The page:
In  between there were trips to USA, Canada, Japan and I preferred to try local temptations than the five-star presentations. In Hiroshima it was the ‘Japanese Pizza’ the ‘Okonomiyaki’ a thin layer of batter and a generous amount of cabbage on top of yakisoba noodles. One can opt for toppings of oysters, squid and cheese with bonito flakes, green laver and okonomiyaki sauce and optional extras, mayonnaise, pickled ginger, and seaweed. We were seated at a counter facing the chef preparing the okonomiyaki on a large griddle and could see other eaters drooling as he speed-chopped, layered, topped and presented the precursor of a snack called ‘issen yōshoku’ or “one-cent Western meal”.

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Calgary Poutine

‘Poutine’ was another luck-in was in Calgary, Canada, on a cold, snowy day. ‘Poutine’ or simply piping hot crispy fries and cheese curd cut into pieces dunked in gravy of choice, to meld in a unique flavor. Initially, I was hesitant in trying it out but then the first few bites had me scrapping till last bite.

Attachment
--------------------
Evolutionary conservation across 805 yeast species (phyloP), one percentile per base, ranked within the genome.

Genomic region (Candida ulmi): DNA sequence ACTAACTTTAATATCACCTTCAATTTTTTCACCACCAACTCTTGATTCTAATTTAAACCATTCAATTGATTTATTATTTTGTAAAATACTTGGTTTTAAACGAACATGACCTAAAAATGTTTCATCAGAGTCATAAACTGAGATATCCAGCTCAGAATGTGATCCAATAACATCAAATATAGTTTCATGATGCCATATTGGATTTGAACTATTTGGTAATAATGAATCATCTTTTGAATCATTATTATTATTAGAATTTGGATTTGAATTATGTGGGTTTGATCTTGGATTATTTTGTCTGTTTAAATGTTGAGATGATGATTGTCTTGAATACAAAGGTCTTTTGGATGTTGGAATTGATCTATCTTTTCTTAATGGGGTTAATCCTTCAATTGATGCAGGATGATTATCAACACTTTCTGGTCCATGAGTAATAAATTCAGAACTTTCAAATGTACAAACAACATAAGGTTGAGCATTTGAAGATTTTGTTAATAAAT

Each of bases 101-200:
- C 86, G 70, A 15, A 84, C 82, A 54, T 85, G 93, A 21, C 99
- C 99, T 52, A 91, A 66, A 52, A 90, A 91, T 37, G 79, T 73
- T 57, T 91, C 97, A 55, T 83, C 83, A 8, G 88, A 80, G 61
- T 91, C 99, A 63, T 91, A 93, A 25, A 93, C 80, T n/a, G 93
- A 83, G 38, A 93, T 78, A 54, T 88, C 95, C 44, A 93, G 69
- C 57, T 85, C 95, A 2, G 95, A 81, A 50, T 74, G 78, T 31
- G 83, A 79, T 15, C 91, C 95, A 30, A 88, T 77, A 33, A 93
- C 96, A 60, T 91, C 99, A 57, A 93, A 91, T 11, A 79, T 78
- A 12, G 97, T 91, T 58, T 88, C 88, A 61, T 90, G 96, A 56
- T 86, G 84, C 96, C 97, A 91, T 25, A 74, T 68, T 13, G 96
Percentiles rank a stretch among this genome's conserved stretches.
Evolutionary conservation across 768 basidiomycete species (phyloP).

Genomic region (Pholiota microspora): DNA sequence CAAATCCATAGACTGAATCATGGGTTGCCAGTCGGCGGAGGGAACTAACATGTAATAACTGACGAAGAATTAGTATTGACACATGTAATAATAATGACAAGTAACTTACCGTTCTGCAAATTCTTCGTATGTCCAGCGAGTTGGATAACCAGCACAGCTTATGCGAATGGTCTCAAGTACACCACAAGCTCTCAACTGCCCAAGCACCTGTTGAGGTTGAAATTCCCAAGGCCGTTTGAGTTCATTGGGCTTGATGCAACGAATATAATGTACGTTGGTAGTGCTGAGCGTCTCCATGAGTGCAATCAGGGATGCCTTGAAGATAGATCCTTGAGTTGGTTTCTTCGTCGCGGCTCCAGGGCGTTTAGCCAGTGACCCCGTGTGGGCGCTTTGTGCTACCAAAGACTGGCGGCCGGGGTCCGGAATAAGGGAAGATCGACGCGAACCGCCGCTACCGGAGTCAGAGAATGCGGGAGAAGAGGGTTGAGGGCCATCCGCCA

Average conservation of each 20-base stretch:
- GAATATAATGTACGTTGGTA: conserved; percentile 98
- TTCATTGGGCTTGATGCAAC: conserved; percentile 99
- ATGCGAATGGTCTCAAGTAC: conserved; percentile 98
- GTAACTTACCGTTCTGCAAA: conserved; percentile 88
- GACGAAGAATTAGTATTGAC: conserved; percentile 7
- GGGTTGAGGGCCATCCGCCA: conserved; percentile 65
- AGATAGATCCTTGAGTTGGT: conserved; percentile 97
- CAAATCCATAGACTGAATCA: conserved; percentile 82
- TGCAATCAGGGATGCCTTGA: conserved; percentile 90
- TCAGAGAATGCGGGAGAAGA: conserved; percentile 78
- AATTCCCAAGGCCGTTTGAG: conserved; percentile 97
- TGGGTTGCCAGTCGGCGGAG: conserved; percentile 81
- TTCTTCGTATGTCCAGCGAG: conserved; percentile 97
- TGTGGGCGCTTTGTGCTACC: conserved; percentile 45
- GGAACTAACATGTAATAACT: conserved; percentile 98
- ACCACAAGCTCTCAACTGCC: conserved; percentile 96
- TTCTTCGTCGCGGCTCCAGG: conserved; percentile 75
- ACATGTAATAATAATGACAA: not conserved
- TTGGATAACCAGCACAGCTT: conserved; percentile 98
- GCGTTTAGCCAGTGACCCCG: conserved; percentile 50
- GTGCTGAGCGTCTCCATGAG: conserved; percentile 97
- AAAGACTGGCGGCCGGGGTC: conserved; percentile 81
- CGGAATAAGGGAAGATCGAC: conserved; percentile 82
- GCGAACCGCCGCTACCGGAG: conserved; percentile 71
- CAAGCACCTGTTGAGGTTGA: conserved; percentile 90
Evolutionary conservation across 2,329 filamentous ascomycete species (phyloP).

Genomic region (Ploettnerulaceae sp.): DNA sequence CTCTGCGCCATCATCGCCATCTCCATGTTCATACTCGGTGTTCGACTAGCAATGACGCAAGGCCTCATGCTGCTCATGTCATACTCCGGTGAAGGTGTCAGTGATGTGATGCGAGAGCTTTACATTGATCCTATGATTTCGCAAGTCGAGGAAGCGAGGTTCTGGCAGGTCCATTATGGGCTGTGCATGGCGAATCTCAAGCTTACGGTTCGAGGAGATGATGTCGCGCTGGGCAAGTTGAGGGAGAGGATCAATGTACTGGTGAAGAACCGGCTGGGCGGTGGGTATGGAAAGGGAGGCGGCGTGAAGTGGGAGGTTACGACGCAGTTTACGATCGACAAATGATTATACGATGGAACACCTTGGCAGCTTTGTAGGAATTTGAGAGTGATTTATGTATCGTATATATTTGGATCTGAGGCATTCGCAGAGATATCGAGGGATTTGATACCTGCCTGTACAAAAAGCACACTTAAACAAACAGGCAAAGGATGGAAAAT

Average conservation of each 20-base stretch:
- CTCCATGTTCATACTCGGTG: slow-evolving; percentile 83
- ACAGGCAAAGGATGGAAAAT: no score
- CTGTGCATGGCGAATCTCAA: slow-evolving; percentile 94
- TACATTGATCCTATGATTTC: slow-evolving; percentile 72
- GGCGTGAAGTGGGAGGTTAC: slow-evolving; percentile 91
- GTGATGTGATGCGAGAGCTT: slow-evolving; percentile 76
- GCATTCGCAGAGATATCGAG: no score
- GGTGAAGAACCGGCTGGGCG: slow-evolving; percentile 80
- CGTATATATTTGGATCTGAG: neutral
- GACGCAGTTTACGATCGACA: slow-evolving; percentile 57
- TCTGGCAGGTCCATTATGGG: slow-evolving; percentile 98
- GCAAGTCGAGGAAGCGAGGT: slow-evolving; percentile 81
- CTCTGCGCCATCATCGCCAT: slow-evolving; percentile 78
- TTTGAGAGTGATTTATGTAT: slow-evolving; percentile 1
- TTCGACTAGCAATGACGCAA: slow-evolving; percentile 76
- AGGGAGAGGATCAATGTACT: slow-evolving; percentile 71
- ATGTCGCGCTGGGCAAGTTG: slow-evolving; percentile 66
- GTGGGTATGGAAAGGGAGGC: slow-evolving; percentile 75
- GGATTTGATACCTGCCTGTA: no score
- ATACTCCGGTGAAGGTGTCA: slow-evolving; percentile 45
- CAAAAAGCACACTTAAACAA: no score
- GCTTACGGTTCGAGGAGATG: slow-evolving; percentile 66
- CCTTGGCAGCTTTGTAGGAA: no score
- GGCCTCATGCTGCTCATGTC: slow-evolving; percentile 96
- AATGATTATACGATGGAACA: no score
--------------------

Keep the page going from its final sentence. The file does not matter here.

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You cannot have enough of them…fish

Every city has its own aroma, sometimes familiar, and six years down the line the ‘Chinese Takeaway’, in words of Betty Mullard* has become more than a city to explore, it has become a way of life via the gourmet trail.

*http://en.wikipedia.org/wiki/Shawarma

* Kowloon Tong. A novel of Hong Kong by Paul Theroux

Beginning. Weekly Photo Challenge

Beginning or Incunabula* (in-kyoo-nab-yuh-luh) meaning “the earliest stages or first traces of anything.” To me Beginning is the first ray of hope, of understanding, and this is what I experienced on a slope of the Great Wall of China somewhere on the Badaling section of the Great Wall of China, about 70 kilometres north of Beijing.

Whichever way you look at it…climbing up or going down, it is a step towards a new beginning to understand yourself in context of the universe in all its phenomena.

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*Dictionary.com